Rule #4 Ask why 5 times

Let’s get right to it, this can be very annoying to that stressed out, business internal/external customer. I have seen by the 3rd why a quick outburst of ‘just do it!’.

 

However, this not the root cause analysis tools defined on 5 Whys Wikipedia. This is for managers to use with their teams. Normally you do not get yelled at by your team (unless you have Dcat or Rees working for you). So, don’t worry about that too much.

 

The concept of asking why 5 times is to broaden an individuals view of the problem and solution they are presenting. As a manager to ensure they fully understand the problem and are not solving a symptom. That is the tactical reason for asking why 5 times.

 

The cultural reason is to help –

Why #

Eliminate Behavior

Foster Behavior

1

Only seeing to the end of the nose of the problem Questioning their own conclusions and assumptions

2

Reacting to the “oh that’s it” emotion of thinking they have solved the problem on to have you shoot them down Leverage the relationships they have with fellow team members to bounce their solutions off of

3

Once they have a problem solved, stop thinking Develop multiple solutions, pros/cons of each and evaluate, then recommend

4

Being technology people working for a business Come at the problem from other sides, putting yourself in the business and realizing one solution that is always there is ‘do nothing’

5

Thinking that this problem is not connected to any other problem Learning how to explain the problem and solution to the business in their language

 

For teams that have been firefighters (reacting instead of responding) in the pressure driven world of IT support, you as a manager need to utilize rule #4 to make the firefighting effective, not just efficient as demonstrated by tickets being closed. Effective by analyzing the problem in more detail and offer options, not just ‘a’ solution, but options with doing nothing the easiest one to offer up first or last.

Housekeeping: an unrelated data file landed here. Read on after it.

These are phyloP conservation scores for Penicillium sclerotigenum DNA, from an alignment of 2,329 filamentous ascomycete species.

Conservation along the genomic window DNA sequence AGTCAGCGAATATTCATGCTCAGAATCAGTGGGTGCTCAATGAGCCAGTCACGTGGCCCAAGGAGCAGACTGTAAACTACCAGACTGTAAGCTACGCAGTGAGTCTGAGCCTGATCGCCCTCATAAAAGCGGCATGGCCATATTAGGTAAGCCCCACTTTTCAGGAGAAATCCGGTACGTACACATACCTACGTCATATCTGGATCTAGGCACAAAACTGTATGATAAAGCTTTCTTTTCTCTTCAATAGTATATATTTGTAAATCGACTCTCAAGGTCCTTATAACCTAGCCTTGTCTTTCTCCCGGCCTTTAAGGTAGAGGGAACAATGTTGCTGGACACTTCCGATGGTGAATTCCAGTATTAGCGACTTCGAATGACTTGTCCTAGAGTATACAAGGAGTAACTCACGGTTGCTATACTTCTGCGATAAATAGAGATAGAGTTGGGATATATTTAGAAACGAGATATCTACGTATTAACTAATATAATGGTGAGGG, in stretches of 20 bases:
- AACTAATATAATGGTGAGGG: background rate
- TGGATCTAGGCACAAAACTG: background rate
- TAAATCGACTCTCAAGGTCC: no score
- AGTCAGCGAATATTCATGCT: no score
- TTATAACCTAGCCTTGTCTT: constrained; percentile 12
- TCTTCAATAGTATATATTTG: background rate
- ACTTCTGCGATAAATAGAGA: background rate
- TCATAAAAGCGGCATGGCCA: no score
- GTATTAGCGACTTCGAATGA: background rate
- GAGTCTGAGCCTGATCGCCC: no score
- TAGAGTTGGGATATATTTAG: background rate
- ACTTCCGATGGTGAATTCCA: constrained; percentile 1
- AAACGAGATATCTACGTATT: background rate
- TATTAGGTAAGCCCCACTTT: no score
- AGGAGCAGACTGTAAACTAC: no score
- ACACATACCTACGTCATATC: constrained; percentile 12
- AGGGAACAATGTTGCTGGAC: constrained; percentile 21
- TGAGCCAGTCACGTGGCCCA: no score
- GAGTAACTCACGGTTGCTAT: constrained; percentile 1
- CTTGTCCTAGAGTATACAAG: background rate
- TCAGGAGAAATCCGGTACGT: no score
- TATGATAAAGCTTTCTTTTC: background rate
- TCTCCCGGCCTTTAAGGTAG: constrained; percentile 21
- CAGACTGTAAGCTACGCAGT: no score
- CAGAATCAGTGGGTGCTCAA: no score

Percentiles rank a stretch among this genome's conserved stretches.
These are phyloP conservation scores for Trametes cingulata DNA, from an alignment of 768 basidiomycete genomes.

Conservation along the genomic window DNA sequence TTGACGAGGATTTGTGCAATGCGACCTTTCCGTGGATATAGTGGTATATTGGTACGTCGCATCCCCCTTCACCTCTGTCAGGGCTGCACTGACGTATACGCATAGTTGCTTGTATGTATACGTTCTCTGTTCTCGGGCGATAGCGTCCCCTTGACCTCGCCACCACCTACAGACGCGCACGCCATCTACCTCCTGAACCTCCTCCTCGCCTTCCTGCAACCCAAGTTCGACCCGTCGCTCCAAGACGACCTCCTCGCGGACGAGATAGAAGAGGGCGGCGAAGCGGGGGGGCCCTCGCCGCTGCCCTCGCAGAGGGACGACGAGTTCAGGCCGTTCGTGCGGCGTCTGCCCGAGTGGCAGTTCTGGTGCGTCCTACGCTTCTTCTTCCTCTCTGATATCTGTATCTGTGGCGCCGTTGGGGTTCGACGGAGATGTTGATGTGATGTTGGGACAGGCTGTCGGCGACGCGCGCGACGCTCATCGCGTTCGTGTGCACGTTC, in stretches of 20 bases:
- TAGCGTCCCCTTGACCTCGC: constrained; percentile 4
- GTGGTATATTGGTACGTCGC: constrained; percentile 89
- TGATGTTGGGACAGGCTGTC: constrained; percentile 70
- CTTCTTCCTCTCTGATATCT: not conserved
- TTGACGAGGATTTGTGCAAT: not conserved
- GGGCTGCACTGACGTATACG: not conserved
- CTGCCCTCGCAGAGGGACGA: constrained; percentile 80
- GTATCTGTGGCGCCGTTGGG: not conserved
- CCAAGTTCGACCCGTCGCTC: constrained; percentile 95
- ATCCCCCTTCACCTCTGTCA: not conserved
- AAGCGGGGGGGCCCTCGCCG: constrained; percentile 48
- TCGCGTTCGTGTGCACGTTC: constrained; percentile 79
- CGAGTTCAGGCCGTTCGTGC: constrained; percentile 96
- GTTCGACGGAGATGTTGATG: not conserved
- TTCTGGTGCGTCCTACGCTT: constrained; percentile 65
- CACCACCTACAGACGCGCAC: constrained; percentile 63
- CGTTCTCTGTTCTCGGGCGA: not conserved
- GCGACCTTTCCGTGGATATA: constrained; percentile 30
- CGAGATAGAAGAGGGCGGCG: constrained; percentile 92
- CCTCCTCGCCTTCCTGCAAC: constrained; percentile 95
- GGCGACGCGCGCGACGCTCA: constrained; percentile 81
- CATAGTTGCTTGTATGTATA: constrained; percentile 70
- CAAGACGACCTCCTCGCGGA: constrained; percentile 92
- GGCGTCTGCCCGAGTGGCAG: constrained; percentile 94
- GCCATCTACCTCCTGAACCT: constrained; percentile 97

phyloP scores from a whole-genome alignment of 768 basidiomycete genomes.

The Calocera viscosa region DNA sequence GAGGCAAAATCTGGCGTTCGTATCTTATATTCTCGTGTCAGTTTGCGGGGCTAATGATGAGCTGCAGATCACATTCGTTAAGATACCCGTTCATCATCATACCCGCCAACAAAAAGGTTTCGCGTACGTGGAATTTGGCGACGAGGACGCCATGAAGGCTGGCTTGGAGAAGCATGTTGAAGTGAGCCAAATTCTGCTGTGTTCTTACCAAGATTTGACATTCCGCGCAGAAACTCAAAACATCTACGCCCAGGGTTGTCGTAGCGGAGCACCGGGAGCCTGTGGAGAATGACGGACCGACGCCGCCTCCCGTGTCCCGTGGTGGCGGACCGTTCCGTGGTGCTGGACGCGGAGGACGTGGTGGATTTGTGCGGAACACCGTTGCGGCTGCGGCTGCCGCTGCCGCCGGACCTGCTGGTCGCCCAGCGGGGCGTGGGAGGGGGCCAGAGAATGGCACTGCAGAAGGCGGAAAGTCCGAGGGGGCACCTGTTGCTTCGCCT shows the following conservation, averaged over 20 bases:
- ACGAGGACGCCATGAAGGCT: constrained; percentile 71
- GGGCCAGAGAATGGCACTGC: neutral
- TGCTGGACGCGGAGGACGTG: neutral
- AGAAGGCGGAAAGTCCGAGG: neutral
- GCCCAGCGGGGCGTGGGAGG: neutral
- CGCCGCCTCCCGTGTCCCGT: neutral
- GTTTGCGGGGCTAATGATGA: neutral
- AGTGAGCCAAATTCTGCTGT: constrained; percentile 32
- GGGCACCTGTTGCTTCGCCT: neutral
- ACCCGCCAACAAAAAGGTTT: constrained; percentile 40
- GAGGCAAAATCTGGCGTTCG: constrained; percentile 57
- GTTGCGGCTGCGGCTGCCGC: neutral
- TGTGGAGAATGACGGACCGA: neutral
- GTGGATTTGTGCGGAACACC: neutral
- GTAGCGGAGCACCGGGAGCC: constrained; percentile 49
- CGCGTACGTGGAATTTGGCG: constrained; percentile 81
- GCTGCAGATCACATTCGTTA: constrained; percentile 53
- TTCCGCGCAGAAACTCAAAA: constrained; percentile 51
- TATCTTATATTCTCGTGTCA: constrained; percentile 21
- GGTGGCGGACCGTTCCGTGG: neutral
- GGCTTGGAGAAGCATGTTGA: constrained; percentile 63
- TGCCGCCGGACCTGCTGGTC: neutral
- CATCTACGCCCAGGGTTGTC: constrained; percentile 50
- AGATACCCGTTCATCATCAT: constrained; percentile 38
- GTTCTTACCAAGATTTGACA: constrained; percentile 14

Problems are costing money where solutions are saving or making money.    

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Rule #3 ask three times to get to a yes

 

That is not to say that you could not get a yes on the first try, but let’s go over a little about the psychology responding to change that your request, proposal or demand is creating.

1st is a defensive no    

The natural reaction to a change is deny it. Therefore, the human nature response of those who are not as self-aware of their emotional intelligence is to shake there head and just explain why no is the right answer.

 

 

 

 

2nd is a no not right now

– The second no is not related to emotional intelligence, but rather real emotion of fear. Most businesses have many initiatives, projects, activities and thus changes going on at once. You are requesting not just a NEW change, but an additional change. How could we possibly do this additional ‘thing’ with all the other ‘things’ we are doing.

 

 

 

3rd no is the one that really means it, that is the one you really need to have your ducks in a row    

  • So, now whomever is the approving stakeholder (your boss, a CFO, a CEO, a C- or VP of something or other) is realizing that you are annoying and not going to give up on this request. So, now they give it some serious thought. Look at your data, compare it to other priorities, see how it aligns to the strategy and looks for conflicts with budget, resources and other activities.

 

 

 

 

Do you get a yes, well it of course depends on your presentation, their analysis, the politics, the weather, and whether that damn butterfly is flapping is darn wings somewhere. However, it is the first real chance to get that hard yes.

Beware the first time you ask getting a yes, because they will expect you to be ready to go.

Some other thoughts on yes –

Dean Rieck

How Negotiators get to yes: 
Psychology Today: Here to Help

 

 

 

 

Rule #2 – There is always more money there is never more time – reposted

I originally posted this in November 2010, but as it is formally rule #2, it will follow rule #1.

The phrase ‘time is money’ holds evermore true in the global economy where time zones have been removed as constraints to commerce. Even in our global depressed economy there is not fair balance between time and money.

Regardless, of your time management techniques, methodologies or process discipline you cannot –

  • Create
  • Save
  • Make
  • Manage
  • or Control

TIME.